Shirley Temple turns 85 on April 23 and TCM responds with an eight movie marathon. Unfortunately Shirley was over 18 for six of those movies, what with all of her most famous titles coming out of Twentieth Century-Fox in the 1930s. It’s a shame TCM couldn't gain rights to these for just one day, especially since they’ve recently aired The Littlest Rebel (1935) a couple of times along with a few others. It's not as though Fox Movie Channel is taking advantage of the day--they show no Shirley Temple movies on the 23rd!
Biopics on Wednesday, April 24. The earliest of these is Lust for Life (1956). It’s also, not coincidentally, my favorite of the bunch.
April 25 has some goodies mixed throughout the day including one of the Hildegarde Withers mysteries starring Edna May Oliver, Murder on the Blackboard (1934), at 8:45 am. Gable, Harlow and Loy in Wife vs. Secretary (1936) at 10 am while Fred MacMurray comes home to find Jean Arthur married to Melvyn Douglas in Too Many Husbands (1940) at 1.
I still haven’t watched my recording of The Barbarian (1933) from when it aired last summer during TCM’s Summer Under the Stars, but it shows again Friday morning, April 26 at 9:15 am, just after Marion Davies in Blondie of the Follies (1932). Those are followed by a pair of Jean Harlow titles, Hold Your Man (1933) and The Girl from Missouri (1934), both of which I’m overdue to catch again. Then Ann Harding stars in Biography of a Bachelor Girl (1935), which I mention mainly because I have some very nice still photos on hand to choose from for illustration:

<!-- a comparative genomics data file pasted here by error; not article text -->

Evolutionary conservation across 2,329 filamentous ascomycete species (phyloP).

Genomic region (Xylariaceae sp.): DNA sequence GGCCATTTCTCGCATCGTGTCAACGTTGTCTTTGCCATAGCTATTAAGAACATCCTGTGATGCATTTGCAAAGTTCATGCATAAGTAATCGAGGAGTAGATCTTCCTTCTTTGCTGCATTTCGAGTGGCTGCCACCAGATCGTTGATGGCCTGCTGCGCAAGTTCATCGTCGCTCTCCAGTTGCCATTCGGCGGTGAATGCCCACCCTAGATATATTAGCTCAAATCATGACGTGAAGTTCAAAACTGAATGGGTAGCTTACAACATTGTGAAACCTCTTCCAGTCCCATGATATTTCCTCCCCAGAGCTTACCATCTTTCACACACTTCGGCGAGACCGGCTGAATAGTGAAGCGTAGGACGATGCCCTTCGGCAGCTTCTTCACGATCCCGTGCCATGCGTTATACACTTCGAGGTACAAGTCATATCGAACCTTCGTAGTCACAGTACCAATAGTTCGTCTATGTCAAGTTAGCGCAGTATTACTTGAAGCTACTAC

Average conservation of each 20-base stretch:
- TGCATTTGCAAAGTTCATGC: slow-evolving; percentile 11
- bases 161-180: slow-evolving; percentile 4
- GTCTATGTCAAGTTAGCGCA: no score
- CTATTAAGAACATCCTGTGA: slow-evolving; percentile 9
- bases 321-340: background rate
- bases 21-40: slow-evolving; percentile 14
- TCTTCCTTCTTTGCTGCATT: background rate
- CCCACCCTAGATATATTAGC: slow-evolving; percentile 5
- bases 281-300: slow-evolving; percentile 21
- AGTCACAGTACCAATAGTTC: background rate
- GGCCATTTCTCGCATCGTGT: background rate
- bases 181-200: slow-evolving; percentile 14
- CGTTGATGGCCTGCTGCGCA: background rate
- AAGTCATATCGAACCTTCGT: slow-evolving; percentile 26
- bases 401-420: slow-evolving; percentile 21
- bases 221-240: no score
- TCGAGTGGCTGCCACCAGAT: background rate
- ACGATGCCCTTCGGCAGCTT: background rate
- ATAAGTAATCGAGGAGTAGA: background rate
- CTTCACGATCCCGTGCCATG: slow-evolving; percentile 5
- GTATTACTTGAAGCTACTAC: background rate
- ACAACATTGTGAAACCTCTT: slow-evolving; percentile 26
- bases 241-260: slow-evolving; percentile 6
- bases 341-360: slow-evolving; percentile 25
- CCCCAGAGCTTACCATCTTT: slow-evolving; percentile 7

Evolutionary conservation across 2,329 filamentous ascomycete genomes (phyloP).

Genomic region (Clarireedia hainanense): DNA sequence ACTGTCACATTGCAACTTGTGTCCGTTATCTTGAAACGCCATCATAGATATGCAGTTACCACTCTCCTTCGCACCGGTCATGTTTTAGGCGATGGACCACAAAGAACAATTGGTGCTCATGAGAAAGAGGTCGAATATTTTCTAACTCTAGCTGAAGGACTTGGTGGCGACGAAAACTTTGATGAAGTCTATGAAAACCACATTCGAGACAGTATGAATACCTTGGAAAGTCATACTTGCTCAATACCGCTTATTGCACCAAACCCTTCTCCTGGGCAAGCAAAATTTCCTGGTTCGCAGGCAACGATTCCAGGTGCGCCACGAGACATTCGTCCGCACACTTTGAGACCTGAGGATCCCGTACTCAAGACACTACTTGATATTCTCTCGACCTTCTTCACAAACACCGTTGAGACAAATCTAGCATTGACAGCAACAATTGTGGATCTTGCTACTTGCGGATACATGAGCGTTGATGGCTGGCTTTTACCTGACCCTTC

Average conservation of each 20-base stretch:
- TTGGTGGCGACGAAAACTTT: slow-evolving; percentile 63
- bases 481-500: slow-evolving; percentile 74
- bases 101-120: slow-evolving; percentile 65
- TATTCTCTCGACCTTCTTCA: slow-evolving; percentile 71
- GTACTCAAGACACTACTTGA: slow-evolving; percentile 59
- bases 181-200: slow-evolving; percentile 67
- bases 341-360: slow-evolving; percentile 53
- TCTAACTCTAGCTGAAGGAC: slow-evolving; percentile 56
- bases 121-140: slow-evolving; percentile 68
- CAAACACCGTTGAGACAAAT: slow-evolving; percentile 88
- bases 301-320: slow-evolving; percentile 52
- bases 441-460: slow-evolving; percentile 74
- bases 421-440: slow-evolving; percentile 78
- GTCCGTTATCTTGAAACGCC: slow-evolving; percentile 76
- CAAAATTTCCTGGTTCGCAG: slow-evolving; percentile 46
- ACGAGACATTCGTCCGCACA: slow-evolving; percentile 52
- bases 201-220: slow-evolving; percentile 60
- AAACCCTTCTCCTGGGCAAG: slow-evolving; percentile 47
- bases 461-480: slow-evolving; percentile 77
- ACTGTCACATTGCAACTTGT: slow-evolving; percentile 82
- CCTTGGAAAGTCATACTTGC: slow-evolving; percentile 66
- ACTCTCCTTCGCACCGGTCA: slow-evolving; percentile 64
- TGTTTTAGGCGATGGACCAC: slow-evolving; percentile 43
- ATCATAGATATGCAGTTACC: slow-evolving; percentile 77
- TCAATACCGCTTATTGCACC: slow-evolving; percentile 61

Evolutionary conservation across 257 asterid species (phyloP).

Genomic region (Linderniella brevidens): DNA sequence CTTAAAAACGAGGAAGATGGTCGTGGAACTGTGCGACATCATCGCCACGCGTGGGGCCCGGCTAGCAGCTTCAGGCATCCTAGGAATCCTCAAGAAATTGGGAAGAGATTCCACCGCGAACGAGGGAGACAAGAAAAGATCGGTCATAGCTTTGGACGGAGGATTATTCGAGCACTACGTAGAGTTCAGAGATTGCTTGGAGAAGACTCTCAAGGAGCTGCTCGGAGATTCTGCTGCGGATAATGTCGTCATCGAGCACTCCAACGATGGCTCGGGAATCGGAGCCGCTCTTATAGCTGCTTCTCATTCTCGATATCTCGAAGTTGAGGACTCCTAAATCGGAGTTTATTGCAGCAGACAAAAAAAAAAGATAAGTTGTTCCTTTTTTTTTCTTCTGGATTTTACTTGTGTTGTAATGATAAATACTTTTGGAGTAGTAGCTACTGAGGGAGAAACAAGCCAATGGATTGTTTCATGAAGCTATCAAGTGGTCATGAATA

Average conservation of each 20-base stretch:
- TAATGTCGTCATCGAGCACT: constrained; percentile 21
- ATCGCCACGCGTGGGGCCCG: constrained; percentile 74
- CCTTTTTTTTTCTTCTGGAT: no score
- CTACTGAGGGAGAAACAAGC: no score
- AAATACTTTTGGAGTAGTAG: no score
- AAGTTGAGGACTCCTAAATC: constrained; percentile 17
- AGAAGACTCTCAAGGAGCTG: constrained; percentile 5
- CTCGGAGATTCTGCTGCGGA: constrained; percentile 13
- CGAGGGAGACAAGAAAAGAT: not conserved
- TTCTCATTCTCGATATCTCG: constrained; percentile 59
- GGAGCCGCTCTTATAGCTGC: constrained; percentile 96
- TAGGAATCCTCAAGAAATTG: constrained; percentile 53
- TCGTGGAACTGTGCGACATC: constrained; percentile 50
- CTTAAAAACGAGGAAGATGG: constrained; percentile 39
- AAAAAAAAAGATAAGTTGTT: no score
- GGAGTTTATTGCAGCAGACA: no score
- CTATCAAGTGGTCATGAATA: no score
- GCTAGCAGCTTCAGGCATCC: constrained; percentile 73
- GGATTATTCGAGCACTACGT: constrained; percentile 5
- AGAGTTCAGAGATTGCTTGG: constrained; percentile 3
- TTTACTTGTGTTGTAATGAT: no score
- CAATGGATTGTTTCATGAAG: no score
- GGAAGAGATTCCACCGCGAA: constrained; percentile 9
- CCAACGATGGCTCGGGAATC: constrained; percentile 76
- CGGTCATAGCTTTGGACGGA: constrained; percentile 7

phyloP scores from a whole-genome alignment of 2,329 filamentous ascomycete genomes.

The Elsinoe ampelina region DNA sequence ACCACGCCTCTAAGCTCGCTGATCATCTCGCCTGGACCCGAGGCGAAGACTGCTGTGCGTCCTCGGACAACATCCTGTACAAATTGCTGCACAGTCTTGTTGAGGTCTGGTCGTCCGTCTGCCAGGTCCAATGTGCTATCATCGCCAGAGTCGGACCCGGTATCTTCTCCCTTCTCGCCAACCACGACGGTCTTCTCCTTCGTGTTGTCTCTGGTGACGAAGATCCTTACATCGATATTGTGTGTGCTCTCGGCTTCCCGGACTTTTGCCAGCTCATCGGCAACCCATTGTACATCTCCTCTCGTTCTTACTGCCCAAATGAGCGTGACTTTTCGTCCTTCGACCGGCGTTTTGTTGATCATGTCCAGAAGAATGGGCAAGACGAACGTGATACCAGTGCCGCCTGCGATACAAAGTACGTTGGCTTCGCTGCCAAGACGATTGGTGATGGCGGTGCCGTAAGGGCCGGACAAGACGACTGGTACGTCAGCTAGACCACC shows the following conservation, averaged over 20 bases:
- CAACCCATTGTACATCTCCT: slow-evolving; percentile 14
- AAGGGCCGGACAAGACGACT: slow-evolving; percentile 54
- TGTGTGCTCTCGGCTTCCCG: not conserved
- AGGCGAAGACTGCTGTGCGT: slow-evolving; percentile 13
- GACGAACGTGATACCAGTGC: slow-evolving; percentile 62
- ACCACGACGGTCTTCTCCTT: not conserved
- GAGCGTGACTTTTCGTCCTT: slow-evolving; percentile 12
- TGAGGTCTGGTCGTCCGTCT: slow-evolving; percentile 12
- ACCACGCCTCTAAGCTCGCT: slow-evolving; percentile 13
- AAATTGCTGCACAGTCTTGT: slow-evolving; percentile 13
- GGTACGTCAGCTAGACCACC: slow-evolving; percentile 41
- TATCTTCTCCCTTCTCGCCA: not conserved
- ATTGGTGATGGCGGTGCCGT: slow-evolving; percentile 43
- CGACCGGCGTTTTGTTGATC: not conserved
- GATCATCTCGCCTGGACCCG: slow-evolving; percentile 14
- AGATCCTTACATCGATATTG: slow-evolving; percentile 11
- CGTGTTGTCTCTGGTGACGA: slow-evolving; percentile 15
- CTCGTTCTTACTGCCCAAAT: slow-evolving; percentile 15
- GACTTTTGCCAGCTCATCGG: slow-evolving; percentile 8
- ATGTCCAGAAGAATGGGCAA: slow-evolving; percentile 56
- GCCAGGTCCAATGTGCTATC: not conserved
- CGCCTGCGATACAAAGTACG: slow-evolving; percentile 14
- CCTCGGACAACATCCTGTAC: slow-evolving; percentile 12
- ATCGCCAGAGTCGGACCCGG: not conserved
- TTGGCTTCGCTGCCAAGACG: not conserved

‘50s Sci-Fi on Saturday afternoon, April 27.
William Powell and Myrna Loy on Sunday morning, April 28, in Love Crazy (1941).
Four from director Fred Zinnemann on the morning of his birthday, April 29 (born 1907). Another chance to catch The Snake Pit (1948) after that at 12:30 pm. More ‘50s Sci-Fi that evening.
April limps off with highlights including The Southerner (1945) at 6 am and The Prowler (1951) at 1:45 pm on April 30.
There will be no Star of the Month for May with the focus on movie Tough Guys instead. This includes James Cagney, Edward G. Robinson, Humphrey Bogart, in all of the titles you’d expect. Sounds good, though I prefer a Star of the Month.
For links to other previews of TCM in April have a look at Kristina’s round-up at the Speakeasy. There will probably be a few more excited voices than mine. I find April 2013 one of TCM’s most underwhelming months in memory.
If you’re reading this via email or RSS subscription I’d love for you to pop over to Immortal Ephemera and have a look at the new design of the site. I’m not quite finished building yet, but what you see should be the basic look for awhile at least. Hope you like it!
Back with a new post soon. Til then, enjoy!